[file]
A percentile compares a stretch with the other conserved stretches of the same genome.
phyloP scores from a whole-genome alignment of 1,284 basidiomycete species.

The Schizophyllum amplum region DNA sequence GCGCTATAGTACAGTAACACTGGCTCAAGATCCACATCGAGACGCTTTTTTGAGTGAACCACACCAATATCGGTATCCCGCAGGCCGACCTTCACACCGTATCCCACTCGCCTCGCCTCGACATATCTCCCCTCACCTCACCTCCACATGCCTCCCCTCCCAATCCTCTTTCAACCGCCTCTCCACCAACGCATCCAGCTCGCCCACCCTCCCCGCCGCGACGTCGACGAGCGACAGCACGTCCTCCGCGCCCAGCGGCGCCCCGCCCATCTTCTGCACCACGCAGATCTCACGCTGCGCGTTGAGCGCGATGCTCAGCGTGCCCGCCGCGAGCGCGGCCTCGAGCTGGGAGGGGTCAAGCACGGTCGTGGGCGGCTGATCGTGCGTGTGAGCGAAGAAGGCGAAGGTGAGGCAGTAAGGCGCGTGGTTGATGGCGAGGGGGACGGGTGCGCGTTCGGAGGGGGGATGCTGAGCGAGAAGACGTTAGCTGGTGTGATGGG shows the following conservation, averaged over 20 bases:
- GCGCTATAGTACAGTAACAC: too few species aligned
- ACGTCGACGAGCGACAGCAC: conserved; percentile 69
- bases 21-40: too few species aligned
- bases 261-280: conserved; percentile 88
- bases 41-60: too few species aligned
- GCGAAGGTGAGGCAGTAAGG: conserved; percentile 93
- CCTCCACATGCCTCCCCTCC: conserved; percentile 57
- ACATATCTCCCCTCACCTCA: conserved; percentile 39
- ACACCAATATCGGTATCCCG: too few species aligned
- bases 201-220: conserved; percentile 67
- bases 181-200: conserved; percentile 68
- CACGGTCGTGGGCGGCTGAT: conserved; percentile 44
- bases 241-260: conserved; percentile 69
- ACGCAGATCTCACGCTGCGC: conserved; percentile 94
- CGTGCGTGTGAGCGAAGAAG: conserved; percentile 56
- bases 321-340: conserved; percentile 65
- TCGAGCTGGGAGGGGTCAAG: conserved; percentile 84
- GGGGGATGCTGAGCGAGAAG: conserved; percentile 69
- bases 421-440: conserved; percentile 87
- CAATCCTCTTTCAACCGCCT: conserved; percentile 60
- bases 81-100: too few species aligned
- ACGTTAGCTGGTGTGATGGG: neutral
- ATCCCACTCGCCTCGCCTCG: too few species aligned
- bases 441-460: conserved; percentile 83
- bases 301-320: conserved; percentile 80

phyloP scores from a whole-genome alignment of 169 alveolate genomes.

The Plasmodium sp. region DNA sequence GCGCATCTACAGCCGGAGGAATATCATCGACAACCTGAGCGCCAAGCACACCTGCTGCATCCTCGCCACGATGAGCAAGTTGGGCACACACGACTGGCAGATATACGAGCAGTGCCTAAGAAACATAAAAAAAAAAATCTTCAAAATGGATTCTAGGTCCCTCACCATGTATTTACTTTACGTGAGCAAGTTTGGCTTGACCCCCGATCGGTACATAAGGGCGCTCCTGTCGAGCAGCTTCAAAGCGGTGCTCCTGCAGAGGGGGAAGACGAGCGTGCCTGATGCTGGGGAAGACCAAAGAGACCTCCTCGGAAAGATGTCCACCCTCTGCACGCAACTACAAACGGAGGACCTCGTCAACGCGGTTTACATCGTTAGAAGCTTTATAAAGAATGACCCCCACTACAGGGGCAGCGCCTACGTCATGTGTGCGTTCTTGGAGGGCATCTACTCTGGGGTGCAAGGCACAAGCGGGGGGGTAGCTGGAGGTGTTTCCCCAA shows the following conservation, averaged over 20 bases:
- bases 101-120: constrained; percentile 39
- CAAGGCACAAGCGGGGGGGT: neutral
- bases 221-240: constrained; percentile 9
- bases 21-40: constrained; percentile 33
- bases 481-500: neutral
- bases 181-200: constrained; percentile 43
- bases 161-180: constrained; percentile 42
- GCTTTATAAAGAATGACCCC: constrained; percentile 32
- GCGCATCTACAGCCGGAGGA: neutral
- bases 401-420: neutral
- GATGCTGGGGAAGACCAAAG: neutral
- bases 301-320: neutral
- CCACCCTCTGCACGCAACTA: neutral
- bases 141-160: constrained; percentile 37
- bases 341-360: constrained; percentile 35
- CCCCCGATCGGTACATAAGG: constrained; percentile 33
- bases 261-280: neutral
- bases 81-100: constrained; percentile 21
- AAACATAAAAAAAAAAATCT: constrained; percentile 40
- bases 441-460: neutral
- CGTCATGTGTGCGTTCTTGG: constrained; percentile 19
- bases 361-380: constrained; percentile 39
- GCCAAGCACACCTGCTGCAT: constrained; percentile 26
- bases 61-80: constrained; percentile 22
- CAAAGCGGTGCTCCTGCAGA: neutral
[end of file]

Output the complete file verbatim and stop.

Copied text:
A percentile compares a stretch with the other conserved stretches of the same genome.
phyloP scores from a whole-genome alignment of 1,284 basidiomycete species.

The Schizophyllum amplum region DNA sequence GCGCTATAGTACAGTAACACTGGCTCAAGATCCACATCGAGACGCTTTTTTGAGTGAACCACACCAATATCGGTATCCCGCAGGCCGACCTTCACACCGTATCCCACTCGCCTCGCCTCGACATATCTCCCCTCACCTCACCTCCACATGCCTCCCCTCCCAATCCTCTTTCAACCGCCTCTCCACCAACGCATCCAGCTCGCCCACCCTCCCCGCCGCGACGTCGACGAGCGACAGCACGTCCTCCGCGCCCAGCGGCGCCCCGCCCATCTTCTGCACCACGCAGATCTCACGCTGCGCGTTGAGCGCGATGCTCAGCGTGCCCGCCGCGAGCGCGGCCTCGAGCTGGGAGGGGTCAAGCACGGTCGTGGGCGGCTGATCGTGCGTGTGAGCGAAGAAGGCGAAGGTGAGGCAGTAAGGCGCGTGGTTGATGGCGAGGGGGACGGGTGCGCGTTCGGAGGGGGGATGCTGAGCGAGAAGACGTTAGCTGGTGTGATGGG shows the following conservation, averaged over 20 bases:
- GCGCTATAGTACAGTAACAC: too few species aligned
- ACGTCGACGAGCGACAGCAC: conserved; percentile 69
- bases 21-40: too few species aligned
- bases 261-280: conserved; percentile 88
- bases 41-60: too few species aligned
- GCGAAGGTGAGGCAGTAAGG: conserved; percentile 93
- CCTCCACATGCCTCCCCTCC: conserved; percentile 57
- ACATATCTCCCCTCACCTCA: conserved; percentile 39
- ACACCAATATCGGTATCCCG: too few species aligned
- bases 201-220: conserved; percentile 67
- bases 181-200: conserved; percentile 68
- CACGGTCGTGGGCGGCTGAT: conserved; percentile 44
- bases 241-260: conserved; percentile 69
- ACGCAGATCTCACGCTGCGC: conserved; percentile 94
- CGTGCGTGTGAGCGAAGAAG: conserved; percentile 56
- bases 321-340: conserved; percentile 65
- TCGAGCTGGGAGGGGTCAAG: conserved; percentile 84
- GGGGGATGCTGAGCGAGAAG: conserved; percentile 69
- bases 421-440: conserved; percentile 87
- CAATCCTCTTTCAACCGCCT: conserved; percentile 60
- bases 81-100: too few species aligned
- ACGTTAGCTGGTGTGATGGG: neutral
- ATCCCACTCGCCTCGCCTCG: too few species aligned
- bases 441-460: conserved; percentile 83
- bases 301-320: conserved; percentile 80

phyloP scores from a whole-genome alignment of 169 alveolate genomes.

The Plasmodium sp. region DNA sequence GCGCATCTACAGCCGGAGGAATATCATCGACAACCTGAGCGCCAAGCACACCTGCTGCATCCTCGCCACGATGAGCAAGTTGGGCACACACGACTGGCAGATATACGAGCAGTGCCTAAGAAACATAAAAAAAAAAATCTTCAAAATGGATTCTAGGTCCCTCACCATGTATTTACTTTACGTGAGCAAGTTTGGCTTGACCCCCGATCGGTACATAAGGGCGCTCCTGTCGAGCAGCTTCAAAGCGGTGCTCCTGCAGAGGGGGAAGACGAGCGTGCCTGATGCTGGGGAAGACCAAAGAGACCTCCTCGGAAAGATGTCCACCCTCTGCACGCAACTACAAACGGAGGACCTCGTCAACGCGGTTTACATCGTTAGAAGCTTTATAAAGAATGACCCCCACTACAGGGGCAGCGCCTACGTCATGTGTGCGTTCTTGGAGGGCATCTACTCTGGGGTGCAAGGCACAAGCGGGGGGGTAGCTGGAGGTGTTTCCCCAA shows the following conservation, averaged over 20 bases:
- bases 101-120: constrained; percentile 39
- CAAGGCACAAGCGGGGGGGT: neutral
- bases 221-240: constrained; percentile 9
- bases 21-40: constrained; percentile 33
- bases 481-500: neutral
- bases 181-200: constrained; percentile 43
- bases 161-180: constrained; percentile 42
- GCTTTATAAAGAATGACCCC: constrained; percentile 32
- GCGCATCTACAGCCGGAGGA: neutral
- bases 401-420: neutral
- GATGCTGGGGAAGACCAAAG: neutral
- bases 301-320: neutral
- CCACCCTCTGCACGCAACTA: neutral
- bases 141-160: constrained; percentile 37
- bases 341-360: constrained; percentile 35
- CCCCCGATCGGTACATAAGG: constrained; percentile 33
- bases 261-280: neutral
- bases 81-100: constrained; percentile 21
- AAACATAAAAAAAAAAATCT: constrained; percentile 40
- bases 441-460: neutral
- CGTCATGTGTGCGTTCTTGG: constrained; percentile 19
- bases 361-380: constrained; percentile 39
- GCCAAGCACACCTGCTGCAT: constrained; percentile 26
- bases 61-80: constrained; percentile 22
- CAAAGCGGTGCTCCTGCAGA: neutral